The whole southshore is still — even now, days later under warm sun and blue skies — covered in liquefied remains of herbaceous annuals decorated only by the windworne sticks of leafless trees and those few hangdog shrubs only some of whose cells were exploded by wet and cold. Outside is mars.
It got a little hairy there, in the cold, holding the line between inside and out. Every crack in the the greenhouse, every gap in the floorboards, each worn or missing piece of weatherstripping further blurred that line, letting the outside in, the inside out, permitting the two to mingle and melt away into nothing. We failed to seal one spot of length at the greenhouse where the plastic wall meets the earth, and the tomatoes inside along that line froze solid, just feet away from tender tropicals that will live to see another winter.
I think about this: inside and outside. Being indoors during a storm is a hell of a thing — we are in here, and it is out there. The world outside is mars, inconceivably cold and hostile to life. “Inside” is really just the opposite: the world outside is the world, and by retreating indoors what else are we doing but (attempting to) remove ourselves from the world entirely. The outdoors is reality, the interiors we have built ourselves are only artificial points outside of natural reality. They are a place where we remove ourselves from time and space and “wait it out” (the weather, the cold, the chaos).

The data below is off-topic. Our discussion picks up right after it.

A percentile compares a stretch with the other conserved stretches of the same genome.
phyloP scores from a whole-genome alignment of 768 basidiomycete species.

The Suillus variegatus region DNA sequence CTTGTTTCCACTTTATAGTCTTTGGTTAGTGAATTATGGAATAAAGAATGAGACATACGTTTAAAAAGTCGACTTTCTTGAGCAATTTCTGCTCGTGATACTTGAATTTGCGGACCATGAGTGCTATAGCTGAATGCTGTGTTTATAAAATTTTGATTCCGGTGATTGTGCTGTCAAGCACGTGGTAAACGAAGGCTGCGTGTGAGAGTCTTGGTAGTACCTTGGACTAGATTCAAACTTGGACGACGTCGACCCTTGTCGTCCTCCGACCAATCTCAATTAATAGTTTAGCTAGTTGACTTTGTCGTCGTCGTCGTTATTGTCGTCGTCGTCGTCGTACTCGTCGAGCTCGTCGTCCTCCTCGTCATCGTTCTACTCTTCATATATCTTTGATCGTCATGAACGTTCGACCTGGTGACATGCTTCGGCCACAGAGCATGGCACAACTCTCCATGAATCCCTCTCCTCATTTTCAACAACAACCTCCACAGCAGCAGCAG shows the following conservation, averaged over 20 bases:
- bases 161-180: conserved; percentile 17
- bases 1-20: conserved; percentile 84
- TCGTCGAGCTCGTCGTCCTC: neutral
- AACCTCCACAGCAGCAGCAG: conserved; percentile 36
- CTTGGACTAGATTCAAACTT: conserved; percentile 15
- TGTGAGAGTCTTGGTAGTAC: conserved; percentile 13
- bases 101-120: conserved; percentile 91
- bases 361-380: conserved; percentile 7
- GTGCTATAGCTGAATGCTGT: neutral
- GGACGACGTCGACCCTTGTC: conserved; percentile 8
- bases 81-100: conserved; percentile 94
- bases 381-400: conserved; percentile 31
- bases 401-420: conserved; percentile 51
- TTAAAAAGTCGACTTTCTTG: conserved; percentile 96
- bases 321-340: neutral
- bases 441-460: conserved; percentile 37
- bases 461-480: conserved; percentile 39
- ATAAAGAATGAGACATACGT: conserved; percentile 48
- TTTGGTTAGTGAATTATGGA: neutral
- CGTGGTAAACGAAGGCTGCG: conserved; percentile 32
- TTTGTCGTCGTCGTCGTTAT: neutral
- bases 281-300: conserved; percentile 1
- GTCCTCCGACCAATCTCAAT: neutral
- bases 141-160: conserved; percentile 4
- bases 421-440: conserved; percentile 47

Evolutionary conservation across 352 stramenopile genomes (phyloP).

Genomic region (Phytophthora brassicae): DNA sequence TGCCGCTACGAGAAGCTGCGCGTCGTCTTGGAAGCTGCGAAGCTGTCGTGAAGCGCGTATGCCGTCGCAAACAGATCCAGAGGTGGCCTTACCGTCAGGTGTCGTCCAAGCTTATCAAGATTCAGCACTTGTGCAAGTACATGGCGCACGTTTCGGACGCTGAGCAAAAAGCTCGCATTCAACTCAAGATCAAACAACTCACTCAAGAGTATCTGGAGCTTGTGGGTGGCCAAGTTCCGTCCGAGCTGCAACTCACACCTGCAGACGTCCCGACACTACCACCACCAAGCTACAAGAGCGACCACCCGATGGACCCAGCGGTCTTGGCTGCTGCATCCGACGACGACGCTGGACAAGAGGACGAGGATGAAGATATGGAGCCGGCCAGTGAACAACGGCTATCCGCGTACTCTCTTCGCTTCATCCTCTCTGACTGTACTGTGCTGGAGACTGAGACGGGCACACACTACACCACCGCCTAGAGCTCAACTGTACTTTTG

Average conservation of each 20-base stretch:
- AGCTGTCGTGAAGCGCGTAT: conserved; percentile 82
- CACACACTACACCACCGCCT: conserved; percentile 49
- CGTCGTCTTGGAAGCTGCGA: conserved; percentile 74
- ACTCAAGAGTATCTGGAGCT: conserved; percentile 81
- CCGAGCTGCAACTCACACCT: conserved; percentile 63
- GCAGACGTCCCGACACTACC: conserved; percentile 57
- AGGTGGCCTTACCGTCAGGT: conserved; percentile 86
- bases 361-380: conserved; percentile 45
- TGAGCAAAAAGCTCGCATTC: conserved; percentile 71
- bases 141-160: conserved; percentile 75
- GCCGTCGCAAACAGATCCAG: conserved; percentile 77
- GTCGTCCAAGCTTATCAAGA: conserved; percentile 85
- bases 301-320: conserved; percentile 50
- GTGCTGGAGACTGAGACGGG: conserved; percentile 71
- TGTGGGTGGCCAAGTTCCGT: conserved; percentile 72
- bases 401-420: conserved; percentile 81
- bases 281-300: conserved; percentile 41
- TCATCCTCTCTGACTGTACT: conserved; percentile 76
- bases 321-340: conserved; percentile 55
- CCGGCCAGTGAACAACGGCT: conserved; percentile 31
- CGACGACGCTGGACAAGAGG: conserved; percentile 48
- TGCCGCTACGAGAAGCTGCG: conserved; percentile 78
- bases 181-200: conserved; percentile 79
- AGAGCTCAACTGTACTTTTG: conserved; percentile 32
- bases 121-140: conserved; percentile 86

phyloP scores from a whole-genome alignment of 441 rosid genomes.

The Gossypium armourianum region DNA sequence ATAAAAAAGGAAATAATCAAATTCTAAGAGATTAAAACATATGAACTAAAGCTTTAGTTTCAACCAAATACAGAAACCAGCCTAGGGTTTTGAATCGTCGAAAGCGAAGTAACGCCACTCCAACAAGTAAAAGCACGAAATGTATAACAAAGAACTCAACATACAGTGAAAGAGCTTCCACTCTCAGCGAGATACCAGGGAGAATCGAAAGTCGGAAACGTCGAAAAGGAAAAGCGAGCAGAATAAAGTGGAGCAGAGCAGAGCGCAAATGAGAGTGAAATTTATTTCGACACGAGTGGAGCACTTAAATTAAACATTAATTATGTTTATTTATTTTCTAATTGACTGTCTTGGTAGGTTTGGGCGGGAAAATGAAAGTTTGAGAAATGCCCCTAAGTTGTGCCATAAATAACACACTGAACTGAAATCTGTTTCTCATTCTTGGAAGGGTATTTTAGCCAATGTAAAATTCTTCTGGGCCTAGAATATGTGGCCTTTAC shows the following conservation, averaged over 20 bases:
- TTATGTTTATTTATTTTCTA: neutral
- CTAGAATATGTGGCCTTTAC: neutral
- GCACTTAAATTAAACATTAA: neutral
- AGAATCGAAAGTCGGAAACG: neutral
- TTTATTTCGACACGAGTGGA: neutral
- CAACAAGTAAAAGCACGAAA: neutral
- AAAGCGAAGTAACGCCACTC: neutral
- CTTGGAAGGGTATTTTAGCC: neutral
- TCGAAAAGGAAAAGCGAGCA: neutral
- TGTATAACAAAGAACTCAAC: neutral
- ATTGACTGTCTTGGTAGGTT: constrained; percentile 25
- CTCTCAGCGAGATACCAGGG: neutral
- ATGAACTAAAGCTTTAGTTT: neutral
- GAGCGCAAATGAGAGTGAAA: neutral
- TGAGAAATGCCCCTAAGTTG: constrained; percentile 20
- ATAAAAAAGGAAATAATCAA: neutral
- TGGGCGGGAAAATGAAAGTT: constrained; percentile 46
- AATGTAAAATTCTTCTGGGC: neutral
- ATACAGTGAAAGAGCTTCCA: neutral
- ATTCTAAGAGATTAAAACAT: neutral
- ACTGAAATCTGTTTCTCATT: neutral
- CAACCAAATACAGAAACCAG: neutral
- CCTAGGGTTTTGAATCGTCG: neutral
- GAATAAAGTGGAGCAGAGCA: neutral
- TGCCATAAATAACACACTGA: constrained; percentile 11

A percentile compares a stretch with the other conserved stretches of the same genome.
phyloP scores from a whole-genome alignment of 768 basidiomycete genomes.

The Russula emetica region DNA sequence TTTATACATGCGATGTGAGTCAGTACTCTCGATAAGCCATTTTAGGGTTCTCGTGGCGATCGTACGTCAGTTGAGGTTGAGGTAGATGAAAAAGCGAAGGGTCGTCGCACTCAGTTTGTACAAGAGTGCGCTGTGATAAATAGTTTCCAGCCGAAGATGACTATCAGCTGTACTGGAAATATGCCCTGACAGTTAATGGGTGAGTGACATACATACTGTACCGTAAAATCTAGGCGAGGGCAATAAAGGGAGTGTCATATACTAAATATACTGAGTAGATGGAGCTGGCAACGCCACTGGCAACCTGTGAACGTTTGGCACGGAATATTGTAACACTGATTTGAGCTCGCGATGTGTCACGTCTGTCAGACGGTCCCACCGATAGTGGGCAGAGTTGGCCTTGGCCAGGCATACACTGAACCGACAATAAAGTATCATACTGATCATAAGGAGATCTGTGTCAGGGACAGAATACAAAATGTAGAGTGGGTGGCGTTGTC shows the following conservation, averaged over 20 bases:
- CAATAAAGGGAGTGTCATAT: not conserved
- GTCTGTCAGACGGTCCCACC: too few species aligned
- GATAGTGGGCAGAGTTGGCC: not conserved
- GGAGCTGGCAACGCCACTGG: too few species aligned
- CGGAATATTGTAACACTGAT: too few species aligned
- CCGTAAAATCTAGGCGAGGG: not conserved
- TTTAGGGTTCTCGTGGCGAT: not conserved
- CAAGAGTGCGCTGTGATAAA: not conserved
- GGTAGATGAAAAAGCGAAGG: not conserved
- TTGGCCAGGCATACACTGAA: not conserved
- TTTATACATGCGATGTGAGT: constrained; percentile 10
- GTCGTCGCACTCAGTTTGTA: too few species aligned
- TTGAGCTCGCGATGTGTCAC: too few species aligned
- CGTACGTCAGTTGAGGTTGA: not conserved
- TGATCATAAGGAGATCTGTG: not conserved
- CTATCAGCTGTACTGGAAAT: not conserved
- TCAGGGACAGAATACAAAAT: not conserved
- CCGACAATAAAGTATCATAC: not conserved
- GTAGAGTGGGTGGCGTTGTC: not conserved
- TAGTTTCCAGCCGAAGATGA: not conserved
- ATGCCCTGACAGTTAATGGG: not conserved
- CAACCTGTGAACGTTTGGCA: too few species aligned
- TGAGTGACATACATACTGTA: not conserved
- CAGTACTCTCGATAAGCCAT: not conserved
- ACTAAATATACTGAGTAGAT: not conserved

We experience discomfort as that barrier is compromised — those misfit slats, sagging floorboards, leaky roofs. Because the cold and the wet are uncomfortable certainly, but also because it is that very barrier (so we have decided) that makes us human. As it falters or wears away so too does our notion of our own humanity: what else is a chicken coop or a dog house but a domicile with a compromised boundary between in-and-out? (note: this conflation of humanity with inside-ness [insiditude?] is false and I do not endorse it. I am merely describing the conflation as it happens)
And yet it won’t do to wall them off from eachother completely either. Sealed too tight, the inside goes rank and musty and smells like sleep. It must be aired out; or, put another way, we’ve got to let some air in.
So what are we saying? What is the point here? I truly don’t know, other than to say (as we do in every month’s newsletter) that the dichotomy will not stand. How and when and by whom in what fashion the two (inside v outside) will be reintegrated, I cannot say. But reintegrate they must. So, take that with you and do what you will with it. Have a good year, a good month, a good day. I’ll see you at market soon.
This is a gardening newsletter.